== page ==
Just before my Virginia trip, though, Frink’s PNKelephant jewelry store opens on South Street, and Vick attends a media event. His presence is immediately startling: The impassivity I’ve seen in him in highly charged moments—on TV, on YouTube—has a calming effect when you’re up close and personal. Vick is slow and easy, sauntering about in shiny white untied Nikes. I watch him chat with a Bronx teenager named Xavier Hamilton, who has come all the way to Philly to meet Michael Vick. Vick puts an arm around the boy’s waist—they talk football, school, goals. Vick says almost in a whisper to Xavier that he’ll give him his phone number, but not here, that it’s too public. Later, upstairs, Vick slips the boy his cell number.
In Hampton, at his camp for 300 kids, I watch Vick meander, casually throwing a ball around, and keep smiling through an endless photograph session with all of them. He likes kids, and gives them time.
Finally, when we sit in a small cafeteria to talk, I ask Vick if he often gives out his phone number to starry-eyed youngsters.
“I rarely do that,” he says.
Why with Xavier, then?
“A feeling at the time,” he says quietly. He leans forward, elbows on knees, playing with a small gold-edged medallion; he’s wearing long basketball shorts and an Air Jordan t-shirt. One tattoo stands out: A Child Of God, on his neck. “It was something that I saw in him.”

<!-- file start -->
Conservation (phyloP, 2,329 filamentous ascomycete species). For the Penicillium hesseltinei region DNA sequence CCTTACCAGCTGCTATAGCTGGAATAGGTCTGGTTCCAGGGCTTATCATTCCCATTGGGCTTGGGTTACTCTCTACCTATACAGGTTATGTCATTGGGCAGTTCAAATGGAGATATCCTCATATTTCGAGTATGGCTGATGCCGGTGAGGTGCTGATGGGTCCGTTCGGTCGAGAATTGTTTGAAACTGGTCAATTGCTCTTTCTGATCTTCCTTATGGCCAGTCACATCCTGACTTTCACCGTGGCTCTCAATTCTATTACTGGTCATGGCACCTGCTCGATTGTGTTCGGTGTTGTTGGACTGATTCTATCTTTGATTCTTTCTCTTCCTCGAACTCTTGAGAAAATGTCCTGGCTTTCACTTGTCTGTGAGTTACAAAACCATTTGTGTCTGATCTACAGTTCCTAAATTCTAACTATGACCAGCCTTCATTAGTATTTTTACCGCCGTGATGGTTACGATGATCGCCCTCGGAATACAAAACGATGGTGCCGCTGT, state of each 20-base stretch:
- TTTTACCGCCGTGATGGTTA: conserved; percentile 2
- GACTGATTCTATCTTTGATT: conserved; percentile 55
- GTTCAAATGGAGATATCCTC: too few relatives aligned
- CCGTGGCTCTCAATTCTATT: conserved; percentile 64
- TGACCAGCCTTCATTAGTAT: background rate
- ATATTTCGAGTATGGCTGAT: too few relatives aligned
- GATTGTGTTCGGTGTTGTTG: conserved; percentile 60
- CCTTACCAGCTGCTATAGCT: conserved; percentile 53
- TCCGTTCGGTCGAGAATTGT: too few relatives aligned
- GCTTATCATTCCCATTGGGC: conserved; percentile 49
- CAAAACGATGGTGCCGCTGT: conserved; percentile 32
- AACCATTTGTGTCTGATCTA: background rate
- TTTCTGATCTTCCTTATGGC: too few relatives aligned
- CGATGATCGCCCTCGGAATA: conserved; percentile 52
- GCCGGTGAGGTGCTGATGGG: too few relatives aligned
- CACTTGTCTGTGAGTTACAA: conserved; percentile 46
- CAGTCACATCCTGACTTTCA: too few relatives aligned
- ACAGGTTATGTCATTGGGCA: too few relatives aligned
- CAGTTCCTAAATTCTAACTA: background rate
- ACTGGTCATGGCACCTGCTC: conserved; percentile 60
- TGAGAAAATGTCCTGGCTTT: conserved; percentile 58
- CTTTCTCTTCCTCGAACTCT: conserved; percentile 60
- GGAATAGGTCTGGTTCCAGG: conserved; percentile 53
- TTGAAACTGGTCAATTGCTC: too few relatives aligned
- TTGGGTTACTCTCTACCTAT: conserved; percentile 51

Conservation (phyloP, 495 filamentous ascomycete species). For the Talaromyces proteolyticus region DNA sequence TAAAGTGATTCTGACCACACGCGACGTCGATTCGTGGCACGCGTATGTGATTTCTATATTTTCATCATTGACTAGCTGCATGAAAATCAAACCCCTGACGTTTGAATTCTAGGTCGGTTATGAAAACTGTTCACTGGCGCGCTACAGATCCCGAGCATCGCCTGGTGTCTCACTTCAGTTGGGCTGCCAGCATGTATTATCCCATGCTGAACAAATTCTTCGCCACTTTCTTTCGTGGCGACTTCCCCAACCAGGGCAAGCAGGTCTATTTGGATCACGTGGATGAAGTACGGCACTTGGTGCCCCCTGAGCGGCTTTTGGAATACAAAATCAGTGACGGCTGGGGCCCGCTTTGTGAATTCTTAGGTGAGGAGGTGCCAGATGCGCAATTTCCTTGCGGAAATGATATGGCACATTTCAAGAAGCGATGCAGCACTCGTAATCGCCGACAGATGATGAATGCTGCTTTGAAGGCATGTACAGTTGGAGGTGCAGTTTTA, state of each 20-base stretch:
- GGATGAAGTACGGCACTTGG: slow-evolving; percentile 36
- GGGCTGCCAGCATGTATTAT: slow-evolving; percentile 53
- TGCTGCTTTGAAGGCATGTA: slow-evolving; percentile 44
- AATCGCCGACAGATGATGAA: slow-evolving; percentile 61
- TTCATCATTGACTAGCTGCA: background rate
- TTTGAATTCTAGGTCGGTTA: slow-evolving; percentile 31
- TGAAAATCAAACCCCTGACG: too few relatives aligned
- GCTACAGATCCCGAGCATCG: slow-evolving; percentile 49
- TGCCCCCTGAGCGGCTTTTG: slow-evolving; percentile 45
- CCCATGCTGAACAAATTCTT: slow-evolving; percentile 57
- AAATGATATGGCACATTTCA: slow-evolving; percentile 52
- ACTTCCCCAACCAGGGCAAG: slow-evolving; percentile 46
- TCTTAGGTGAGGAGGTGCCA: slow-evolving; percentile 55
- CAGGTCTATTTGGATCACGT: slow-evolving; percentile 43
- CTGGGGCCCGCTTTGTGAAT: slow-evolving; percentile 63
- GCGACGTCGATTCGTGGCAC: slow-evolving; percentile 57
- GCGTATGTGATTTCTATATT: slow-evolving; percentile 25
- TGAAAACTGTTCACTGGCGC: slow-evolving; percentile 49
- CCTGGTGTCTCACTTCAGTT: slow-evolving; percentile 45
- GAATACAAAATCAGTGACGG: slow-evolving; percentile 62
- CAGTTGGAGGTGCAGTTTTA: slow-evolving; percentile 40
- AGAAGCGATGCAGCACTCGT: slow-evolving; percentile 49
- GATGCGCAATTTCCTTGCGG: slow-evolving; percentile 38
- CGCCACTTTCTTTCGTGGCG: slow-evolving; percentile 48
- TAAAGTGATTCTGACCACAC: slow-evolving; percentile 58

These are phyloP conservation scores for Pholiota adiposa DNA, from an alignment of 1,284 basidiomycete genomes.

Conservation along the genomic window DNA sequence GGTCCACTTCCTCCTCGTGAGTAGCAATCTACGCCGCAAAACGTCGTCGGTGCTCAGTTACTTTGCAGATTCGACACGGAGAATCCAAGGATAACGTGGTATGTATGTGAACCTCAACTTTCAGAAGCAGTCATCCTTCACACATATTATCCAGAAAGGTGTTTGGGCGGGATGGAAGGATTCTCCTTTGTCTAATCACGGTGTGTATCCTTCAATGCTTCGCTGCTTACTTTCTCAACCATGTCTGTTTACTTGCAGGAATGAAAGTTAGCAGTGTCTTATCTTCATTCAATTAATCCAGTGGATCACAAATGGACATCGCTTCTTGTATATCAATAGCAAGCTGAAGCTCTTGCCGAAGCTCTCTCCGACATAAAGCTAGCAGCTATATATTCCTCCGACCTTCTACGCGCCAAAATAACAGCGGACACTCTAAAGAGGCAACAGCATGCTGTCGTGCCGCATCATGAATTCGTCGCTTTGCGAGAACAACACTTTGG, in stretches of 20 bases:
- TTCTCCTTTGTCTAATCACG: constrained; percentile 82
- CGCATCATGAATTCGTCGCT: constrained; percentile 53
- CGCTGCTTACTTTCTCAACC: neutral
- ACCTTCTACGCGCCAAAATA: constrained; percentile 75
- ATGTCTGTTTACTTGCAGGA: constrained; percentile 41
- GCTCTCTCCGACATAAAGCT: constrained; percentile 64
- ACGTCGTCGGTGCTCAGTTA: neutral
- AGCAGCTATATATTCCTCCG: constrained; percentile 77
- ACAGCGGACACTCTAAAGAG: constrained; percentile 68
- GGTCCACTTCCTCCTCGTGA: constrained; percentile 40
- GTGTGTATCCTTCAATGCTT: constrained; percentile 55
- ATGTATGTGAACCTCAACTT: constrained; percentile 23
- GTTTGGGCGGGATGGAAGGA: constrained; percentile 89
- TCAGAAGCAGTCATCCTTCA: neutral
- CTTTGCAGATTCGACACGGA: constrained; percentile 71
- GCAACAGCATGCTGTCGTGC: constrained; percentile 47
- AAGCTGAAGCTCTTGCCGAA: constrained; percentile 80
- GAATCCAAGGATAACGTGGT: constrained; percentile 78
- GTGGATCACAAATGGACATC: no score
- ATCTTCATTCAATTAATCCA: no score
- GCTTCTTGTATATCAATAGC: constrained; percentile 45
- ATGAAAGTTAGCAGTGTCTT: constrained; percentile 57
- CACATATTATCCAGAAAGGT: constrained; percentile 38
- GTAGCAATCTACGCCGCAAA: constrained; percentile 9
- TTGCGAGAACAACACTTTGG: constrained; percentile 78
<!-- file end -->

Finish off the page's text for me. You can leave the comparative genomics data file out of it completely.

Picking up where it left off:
Do you really expect to talk to Xavier?
“Absolutely,” Vick says. “Hopefully, we can have a long-term relationship. I can follow his college days, maybe he gets a shot at the NFL—if not, just follow him through life, and maintain a friendship, maybe teach him how to play golf or something.”
His openness, one-on-one, is surprising. So is what we immediately launch into: love. Vick says he can now look his father in the eye and tell him he loves him, which is no small thing, because Michael Boddie had always been in and out of Vick’s life. And just when the dogfighting charges were heating up and Vick was still denying them, Boddie told a reporter: “I wish people would stop sugarcoating it. This is Mike’s thing. And he knows it.” They didn’t speak for some time.
Vick tells me, laughing, that he himself is the best father in the world—he has two young girls with Frink, and a nine-year-old boy with another woman whom he’s taken to court to get joint custody. When I ask about Tony Dungy, Vick says that Peyton Manning, whom Dungy coached in Indianapolis, told him how devastated he once was when Dungy said that he was disappointed in him.
The point is obvious: Vick would be devastated if Dungy were disappointed in him, too.
And of Andy Reid: “I miss him.” Vick hasn’t been allowed to speak with his Eagles coach during the lockout. As he thinks of Andy, he holds both hands over his chest, palms pressed flat, his wrists crossed, smiling over conversations they’ve had on honesty: “Coach, you know I wouldn’t lie.”